In mid-March, nursing home owner Tyson Belanger realized COVID-19 was going to present a challenge to care facilities.
He decided to take a creative approach by offering staff large bonuses for two months to move into RVs he rented and placed on site at the Bristol, Connecticut, facility. Staff would quarantine with their elderly patients.
Two months later, there have been no COVID-19 infections at Shady Oaks Assisted Living, while the New York Times reports the rest of the state has endured 1,627 deaths in 219 facilities — about 55% of Connecticut’s total deaths.
Belanger says he knew he had to act quickly once he saw the “nightmare” unfolding at Life Care Center of Kirkland in Washington state. The news of multiple infections and deaths there served as “an alert all across the country” to start planning preventative measures against the spread of COVID-19.
“Everyone knew it was coming our way. It was coming to senior homes. And we all began to mobilize,” he says.
First, Belanger says Shady Oaks Assisted Living shut down all outside visitation in early March, a decision he described as “heartbreaking.”
Next, a checkpoint was put in place to screen all staff members for the coronavirus before they reported for work. That became difficult, though, as more information became available about asymptomatic cases, he says.
That was the moment he realized he had to rethink his plan.
“Each day here, even now, I walk the home and I look in the eyes of my residents and tears come to me,” he says. “I've got to do everything I can to save them and to find a safe way forward for our residents and caregivers.”
Shady Oaks Assisted Living — a business that has run in Belanger’s family for more than four decades — now has RVs lined up in the parking lot. The center, which normally is buzzing with 48 staff members, was whittled down to 17 people who work 60 to 80 hours a week, he explains.
Asking his staff to work exhausting hours away from home and loved ones for two months is no small feat, he says. But he says the center feels good about their decision to “bubble up.”
“We feel like we've really made a difference. And in our hometown, four out of five nursing homes have COVID-19, and one of them has over 28 deaths,” he says. “And we just know that we made the right decision for our home, for our residents and for our caregivers.”
One nurse, Faith Brouker, admits it hasn’t always been easy.
“We're here 24/7,” she says. “And just being unable to go home and be with family, I think that's everyone's biggest obstacle.”
To incentivize and show appreciation for their sacrifices and dedication, Belanger draws from his personal savings to pay the living center’s on-site staff more than usual: Certified nursing assistants receive $15,000 a month, and licensed nurses pocket $20,000 a month.
Although his financial situation looks bleak, he says saving patients’ and caregivers’ lives was the biggest priority.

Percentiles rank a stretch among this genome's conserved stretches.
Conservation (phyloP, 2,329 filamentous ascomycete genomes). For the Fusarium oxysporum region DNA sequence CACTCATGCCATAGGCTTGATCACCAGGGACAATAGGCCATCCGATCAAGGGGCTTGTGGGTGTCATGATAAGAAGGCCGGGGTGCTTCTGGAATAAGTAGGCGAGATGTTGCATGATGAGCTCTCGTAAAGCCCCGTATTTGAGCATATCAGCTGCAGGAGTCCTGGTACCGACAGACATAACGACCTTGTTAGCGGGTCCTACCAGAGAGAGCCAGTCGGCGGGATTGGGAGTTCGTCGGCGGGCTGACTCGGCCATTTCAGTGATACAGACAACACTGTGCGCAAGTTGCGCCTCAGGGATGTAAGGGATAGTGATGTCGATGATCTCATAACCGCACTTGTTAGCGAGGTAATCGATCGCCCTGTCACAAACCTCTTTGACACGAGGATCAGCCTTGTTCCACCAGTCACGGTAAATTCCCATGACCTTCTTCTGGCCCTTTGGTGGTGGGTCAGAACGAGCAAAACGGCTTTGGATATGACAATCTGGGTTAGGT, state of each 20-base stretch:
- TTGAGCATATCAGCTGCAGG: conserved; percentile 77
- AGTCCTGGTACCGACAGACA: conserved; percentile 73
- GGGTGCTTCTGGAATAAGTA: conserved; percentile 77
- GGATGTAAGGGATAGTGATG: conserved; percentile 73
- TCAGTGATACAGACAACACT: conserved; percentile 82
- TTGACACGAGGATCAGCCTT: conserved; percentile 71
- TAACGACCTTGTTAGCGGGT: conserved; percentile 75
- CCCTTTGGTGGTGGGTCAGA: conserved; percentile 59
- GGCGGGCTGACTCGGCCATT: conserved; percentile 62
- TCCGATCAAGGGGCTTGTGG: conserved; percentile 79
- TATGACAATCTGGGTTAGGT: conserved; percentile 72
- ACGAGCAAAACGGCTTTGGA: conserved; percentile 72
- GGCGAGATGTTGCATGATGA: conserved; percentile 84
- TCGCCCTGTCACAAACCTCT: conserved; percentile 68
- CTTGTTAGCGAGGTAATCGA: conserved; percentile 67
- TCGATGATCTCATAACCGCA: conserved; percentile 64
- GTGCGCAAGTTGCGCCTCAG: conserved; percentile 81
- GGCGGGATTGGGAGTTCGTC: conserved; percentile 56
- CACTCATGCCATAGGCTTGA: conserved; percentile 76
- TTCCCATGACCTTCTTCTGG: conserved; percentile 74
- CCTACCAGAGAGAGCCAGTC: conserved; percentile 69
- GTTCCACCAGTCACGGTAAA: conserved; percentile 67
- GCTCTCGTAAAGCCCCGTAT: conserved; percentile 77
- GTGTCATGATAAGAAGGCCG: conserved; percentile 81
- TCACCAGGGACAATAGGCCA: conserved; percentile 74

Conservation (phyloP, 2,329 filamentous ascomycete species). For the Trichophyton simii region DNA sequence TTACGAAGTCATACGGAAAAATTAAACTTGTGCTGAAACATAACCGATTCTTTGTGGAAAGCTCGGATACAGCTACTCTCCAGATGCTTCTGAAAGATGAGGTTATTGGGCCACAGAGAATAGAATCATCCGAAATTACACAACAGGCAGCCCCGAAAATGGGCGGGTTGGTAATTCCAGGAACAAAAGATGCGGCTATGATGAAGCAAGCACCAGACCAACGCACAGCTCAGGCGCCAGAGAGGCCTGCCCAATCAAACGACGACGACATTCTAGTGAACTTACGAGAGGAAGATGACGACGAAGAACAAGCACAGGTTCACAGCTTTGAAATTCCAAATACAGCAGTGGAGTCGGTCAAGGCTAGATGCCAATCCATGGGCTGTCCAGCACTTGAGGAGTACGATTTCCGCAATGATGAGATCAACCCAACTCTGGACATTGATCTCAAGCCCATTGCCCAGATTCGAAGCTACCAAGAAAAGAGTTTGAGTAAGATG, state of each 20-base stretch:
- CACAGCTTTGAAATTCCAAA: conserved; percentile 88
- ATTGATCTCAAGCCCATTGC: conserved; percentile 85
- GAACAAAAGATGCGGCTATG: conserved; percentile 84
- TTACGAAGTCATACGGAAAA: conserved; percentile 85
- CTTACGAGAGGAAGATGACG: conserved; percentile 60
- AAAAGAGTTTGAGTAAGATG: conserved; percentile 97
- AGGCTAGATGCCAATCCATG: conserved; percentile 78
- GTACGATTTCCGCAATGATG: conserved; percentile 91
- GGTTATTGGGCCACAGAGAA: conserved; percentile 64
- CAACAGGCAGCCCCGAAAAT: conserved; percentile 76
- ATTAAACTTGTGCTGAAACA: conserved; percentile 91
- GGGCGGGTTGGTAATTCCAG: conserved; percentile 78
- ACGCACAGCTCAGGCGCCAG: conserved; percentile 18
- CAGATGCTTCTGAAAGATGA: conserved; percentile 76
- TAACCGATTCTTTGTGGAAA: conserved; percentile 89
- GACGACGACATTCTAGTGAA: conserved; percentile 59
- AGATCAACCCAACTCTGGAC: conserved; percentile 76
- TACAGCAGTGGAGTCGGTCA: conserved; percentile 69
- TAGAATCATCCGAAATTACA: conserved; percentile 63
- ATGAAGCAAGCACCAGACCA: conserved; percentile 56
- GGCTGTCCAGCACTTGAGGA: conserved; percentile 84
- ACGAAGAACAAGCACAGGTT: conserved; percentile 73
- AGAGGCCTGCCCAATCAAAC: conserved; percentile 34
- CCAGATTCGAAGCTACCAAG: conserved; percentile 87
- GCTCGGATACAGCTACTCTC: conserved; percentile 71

The federal Payroll Protection Program opened up to the nursing home, which he says has been “a huge help.” The program allows him to pay his furloughed staff in full according to their average hours before the pandemic struck.
With the loan and small donations, “we're able to take care of our community,” he says. “And the idea behind that is that sooner or later, we're going to have to open back up. And when we do, we want to make sure everybody was well taken care of.”
Although he says he’s still a couple hundred thousand dollars short from the extra expenses of RVs and pay bonuses, he has “no regrets” for doing all he could to save lives within Shady Oaks Assisted Living.
The human reward outweighs the financial uncertainty, he says. Nurse Brouker agrees.
The upside is being a part of a movement “to show that it can be done by bubbling up and all working together as a close team and protecting our elderly,” she says.
Belanger says he hopes the example set at Shady Oaks Assisted Living expands into a movement far beyond Connecticut.
“This can't be just about my home,” he says. “It has got to be about all caregivers and about all senior homes. We really need to see this as a public good.”
He believes it is a public cause that should receive government funding. He’s suggested that if Connecticut, for instance, pays $25,000 per week in matching payroll funds to the state's more than 300 nursing homes and assisted living centers for the next six weeks, it would cost taxpayers $55 million.
That might sound like a hefty price tag, but he says nursing homes would end up paying “quite a bit anyways” in hazard pay, human costs of suffering and personal protective equipment if the coronavirus ravages through an assisted living center. There are additional costs if a patient has to go from a nursing home to a hospital and if a ventilator is needed.
He considers the route Shady Oaks Assisted Living has taken a “human solution” of saving lives. He says he’s aware of two other nursing homes, one in Georgia and another in Ohio, that have taken similar actions to provide on-site caregiving.
When the day comes for staff to move out of their RVs and go back home, Belanger knows he can rest assured knowing he did everything he could to protect his employees and patients. He now hopes the idea will catch a spark throughout the county.
“I speak with strong conviction that we have a way forward. And I just want this idea out there,” he says. “People should be aware that this is an option at least to bridge, to patch through the surge and then get to the other side.”
This segment aired on May 18, 2020.